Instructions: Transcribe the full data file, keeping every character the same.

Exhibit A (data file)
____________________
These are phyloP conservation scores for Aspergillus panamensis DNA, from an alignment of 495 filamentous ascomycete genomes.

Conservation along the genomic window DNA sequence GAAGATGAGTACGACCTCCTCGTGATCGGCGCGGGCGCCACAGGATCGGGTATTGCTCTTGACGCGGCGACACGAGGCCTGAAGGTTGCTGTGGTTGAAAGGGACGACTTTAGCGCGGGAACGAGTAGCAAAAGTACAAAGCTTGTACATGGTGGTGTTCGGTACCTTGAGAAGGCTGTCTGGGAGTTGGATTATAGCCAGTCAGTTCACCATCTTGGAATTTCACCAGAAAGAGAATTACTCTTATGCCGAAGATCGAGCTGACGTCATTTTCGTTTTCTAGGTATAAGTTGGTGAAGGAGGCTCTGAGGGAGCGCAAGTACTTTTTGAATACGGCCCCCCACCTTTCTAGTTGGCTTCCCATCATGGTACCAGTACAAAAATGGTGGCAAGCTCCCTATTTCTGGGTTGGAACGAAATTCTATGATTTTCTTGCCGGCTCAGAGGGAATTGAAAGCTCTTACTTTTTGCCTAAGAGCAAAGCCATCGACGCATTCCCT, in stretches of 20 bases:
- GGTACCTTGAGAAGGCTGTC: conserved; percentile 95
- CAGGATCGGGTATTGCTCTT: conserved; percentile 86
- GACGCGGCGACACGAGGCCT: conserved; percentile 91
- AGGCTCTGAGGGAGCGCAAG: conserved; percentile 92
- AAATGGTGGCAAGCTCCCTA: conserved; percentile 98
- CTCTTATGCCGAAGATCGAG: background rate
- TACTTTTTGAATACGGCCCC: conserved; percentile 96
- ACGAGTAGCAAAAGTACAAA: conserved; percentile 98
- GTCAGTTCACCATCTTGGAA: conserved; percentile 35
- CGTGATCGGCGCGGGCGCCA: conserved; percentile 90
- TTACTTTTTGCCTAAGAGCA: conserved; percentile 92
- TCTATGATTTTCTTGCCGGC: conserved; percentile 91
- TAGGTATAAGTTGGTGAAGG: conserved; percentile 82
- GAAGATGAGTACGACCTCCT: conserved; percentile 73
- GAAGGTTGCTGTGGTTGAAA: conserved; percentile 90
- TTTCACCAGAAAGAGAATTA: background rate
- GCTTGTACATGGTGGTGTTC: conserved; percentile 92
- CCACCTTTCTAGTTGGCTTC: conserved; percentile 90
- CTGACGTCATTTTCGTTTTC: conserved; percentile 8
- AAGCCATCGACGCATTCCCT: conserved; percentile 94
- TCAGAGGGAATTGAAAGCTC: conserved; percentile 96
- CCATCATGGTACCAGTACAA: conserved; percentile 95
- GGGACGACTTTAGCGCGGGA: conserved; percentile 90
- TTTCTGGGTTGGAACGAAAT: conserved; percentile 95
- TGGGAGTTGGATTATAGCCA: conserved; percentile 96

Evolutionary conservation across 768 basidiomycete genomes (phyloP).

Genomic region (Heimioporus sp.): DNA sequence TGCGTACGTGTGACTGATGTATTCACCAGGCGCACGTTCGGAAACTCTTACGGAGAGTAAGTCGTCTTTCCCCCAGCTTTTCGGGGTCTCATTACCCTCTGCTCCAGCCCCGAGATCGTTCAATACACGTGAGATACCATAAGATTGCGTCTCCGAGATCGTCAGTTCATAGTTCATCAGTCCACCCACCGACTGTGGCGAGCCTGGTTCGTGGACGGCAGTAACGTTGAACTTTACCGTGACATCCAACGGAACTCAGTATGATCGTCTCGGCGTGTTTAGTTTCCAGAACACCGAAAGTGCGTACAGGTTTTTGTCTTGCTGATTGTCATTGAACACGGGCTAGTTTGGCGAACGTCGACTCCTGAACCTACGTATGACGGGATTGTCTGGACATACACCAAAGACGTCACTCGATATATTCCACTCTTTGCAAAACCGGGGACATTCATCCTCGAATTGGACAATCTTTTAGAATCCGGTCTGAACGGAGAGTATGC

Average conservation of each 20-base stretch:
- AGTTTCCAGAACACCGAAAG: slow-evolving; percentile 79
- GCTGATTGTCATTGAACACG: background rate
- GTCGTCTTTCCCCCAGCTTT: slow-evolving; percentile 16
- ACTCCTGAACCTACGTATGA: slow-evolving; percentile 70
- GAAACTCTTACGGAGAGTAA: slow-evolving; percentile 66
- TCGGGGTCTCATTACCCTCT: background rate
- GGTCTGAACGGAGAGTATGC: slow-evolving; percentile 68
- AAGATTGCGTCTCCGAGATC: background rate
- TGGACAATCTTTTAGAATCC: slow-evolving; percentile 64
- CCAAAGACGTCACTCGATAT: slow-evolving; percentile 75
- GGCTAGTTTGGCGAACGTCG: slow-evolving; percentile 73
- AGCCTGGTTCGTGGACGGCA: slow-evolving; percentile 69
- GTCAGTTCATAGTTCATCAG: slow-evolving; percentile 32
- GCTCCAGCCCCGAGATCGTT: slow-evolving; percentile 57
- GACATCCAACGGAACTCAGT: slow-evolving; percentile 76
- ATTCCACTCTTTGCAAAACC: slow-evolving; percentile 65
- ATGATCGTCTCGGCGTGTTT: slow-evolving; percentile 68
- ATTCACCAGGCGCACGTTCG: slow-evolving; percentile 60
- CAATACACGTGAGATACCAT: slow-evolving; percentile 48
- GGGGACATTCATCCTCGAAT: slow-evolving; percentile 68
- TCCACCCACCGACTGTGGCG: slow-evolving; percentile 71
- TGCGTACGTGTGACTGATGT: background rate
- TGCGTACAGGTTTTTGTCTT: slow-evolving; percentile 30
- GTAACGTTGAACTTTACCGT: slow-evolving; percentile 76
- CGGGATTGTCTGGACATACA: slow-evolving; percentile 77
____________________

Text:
These are phyloP conservation scores for Aspergillus panamensis DNA, from an alignment of 495 filamentous ascomycete genomes.

Conservation along the genomic window DNA sequence GAAGATGAGTACGACCTCCTCGTGATCGGCGCGGGCGCCACAGGATCGGGTATTGCTCTTGACGCGGCGACACGAGGCCTGAAGGTTGCTGTGGTTGAAAGGGACGACTTTAGCGCGGGAACGAGTAGCAAAAGTACAAAGCTTGTACATGGTGGTGTTCGGTACCTTGAGAAGGCTGTCTGGGAGTTGGATTATAGCCAGTCAGTTCACCATCTTGGAATTTCACCAGAAAGAGAATTACTCTTATGCCGAAGATCGAGCTGACGTCATTTTCGTTTTCTAGGTATAAGTTGGTGAAGGAGGCTCTGAGGGAGCGCAAGTACTTTTTGAATACGGCCCCCCACCTTTCTAGTTGGCTTCCCATCATGGTACCAGTACAAAAATGGTGGCAAGCTCCCTATTTCTGGGTTGGAACGAAATTCTATGATTTTCTTGCCGGCTCAGAGGGAATTGAAAGCTCTTACTTTTTGCCTAAGAGCAAAGCCATCGACGCATTCCCT, in stretches of 20 bases:
- GGTACCTTGAGAAGGCTGTC: conserved; percentile 95
- CAGGATCGGGTATTGCTCTT: conserved; percentile 86
- GACGCGGCGACACGAGGCCT: conserved; percentile 91
- AGGCTCTGAGGGAGCGCAAG: conserved; percentile 92
- AAATGGTGGCAAGCTCCCTA: conserved; percentile 98
- CTCTTATGCCGAAGATCGAG: background rate
- TACTTTTTGAATACGGCCCC: conserved; percentile 96
- ACGAGTAGCAAAAGTACAAA: conserved; percentile 98
- GTCAGTTCACCATCTTGGAA: conserved; percentile 35
- CGTGATCGGCGCGGGCGCCA: conserved; percentile 90
- TTACTTTTTGCCTAAGAGCA: conserved; percentile 92
- TCTATGATTTTCTTGCCGGC: conserved; percentile 91
- TAGGTATAAGTTGGTGAAGG: conserved; percentile 82
- GAAGATGAGTACGACCTCCT: conserved; percentile 73
- GAAGGTTGCTGTGGTTGAAA: conserved; percentile 90
- TTTCACCAGAAAGAGAATTA: background rate
- GCTTGTACATGGTGGTGTTC: conserved; percentile 92
- CCACCTTTCTAGTTGGCTTC: conserved; percentile 90
- CTGACGTCATTTTCGTTTTC: conserved; percentile 8
- AAGCCATCGACGCATTCCCT: conserved; percentile 94
- TCAGAGGGAATTGAAAGCTC: conserved; percentile 96
- CCATCATGGTACCAGTACAA: conserved; percentile 95
- GGGACGACTTTAGCGCGGGA: conserved; percentile 90
- TTTCTGGGTTGGAACGAAAT: conserved; percentile 95
- TGGGAGTTGGATTATAGCCA: conserved; percentile 96

Evolutionary conservation across 768 basidiomycete genomes (phyloP).

Genomic region (Heimioporus sp.): DNA sequence TGCGTACGTGTGACTGATGTATTCACCAGGCGCACGTTCGGAAACTCTTACGGAGAGTAAGTCGTCTTTCCCCCAGCTTTTCGGGGTCTCATTACCCTCTGCTCCAGCCCCGAGATCGTTCAATACACGTGAGATACCATAAGATTGCGTCTCCGAGATCGTCAGTTCATAGTTCATCAGTCCACCCACCGACTGTGGCGAGCCTGGTTCGTGGACGGCAGTAACGTTGAACTTTACCGTGACATCCAACGGAACTCAGTATGATCGTCTCGGCGTGTTTAGTTTCCAGAACACCGAAAGTGCGTACAGGTTTTTGTCTTGCTGATTGTCATTGAACACGGGCTAGTTTGGCGAACGTCGACTCCTGAACCTACGTATGACGGGATTGTCTGGACATACACCAAAGACGTCACTCGATATATTCCACTCTTTGCAAAACCGGGGACATTCATCCTCGAATTGGACAATCTTTTAGAATCCGGTCTGAACGGAGAGTATGC

Average conservation of each 20-base stretch:
- AGTTTCCAGAACACCGAAAG: slow-evolving; percentile 79
- GCTGATTGTCATTGAACACG: background rate
- GTCGTCTTTCCCCCAGCTTT: slow-evolving; percentile 16
- ACTCCTGAACCTACGTATGA: slow-evolving; percentile 70
- GAAACTCTTACGGAGAGTAA: slow-evolving; percentile 66
- TCGGGGTCTCATTACCCTCT: background rate
- GGTCTGAACGGAGAGTATGC: slow-evolving; percentile 68
- AAGATTGCGTCTCCGAGATC: background rate
- TGGACAATCTTTTAGAATCC: slow-evolving; percentile 64
- CCAAAGACGTCACTCGATAT: slow-evolving; percentile 75
- GGCTAGTTTGGCGAACGTCG: slow-evolving; percentile 73
- AGCCTGGTTCGTGGACGGCA: slow-evolving; percentile 69
- GTCAGTTCATAGTTCATCAG: slow-evolving; percentile 32
- GCTCCAGCCCCGAGATCGTT: slow-evolving; percentile 57
- GACATCCAACGGAACTCAGT: slow-evolving; percentile 76
- ATTCCACTCTTTGCAAAACC: slow-evolving; percentile 65
- ATGATCGTCTCGGCGTGTTT: slow-evolving; percentile 68
- ATTCACCAGGCGCACGTTCG: slow-evolving; percentile 60
- CAATACACGTGAGATACCAT: slow-evolving; percentile 48
- GGGGACATTCATCCTCGAAT: slow-evolving; percentile 68
- TCCACCCACCGACTGTGGCG: slow-evolving; percentile 71
- TGCGTACGTGTGACTGATGT: background rate
- TGCGTACAGGTTTTTGTCTT: slow-evolving; percentile 30
- GTAACGTTGAACTTTACCGT: slow-evolving; percentile 76
- CGGGATTGTCTGGACATACA: slow-evolving; percentile 77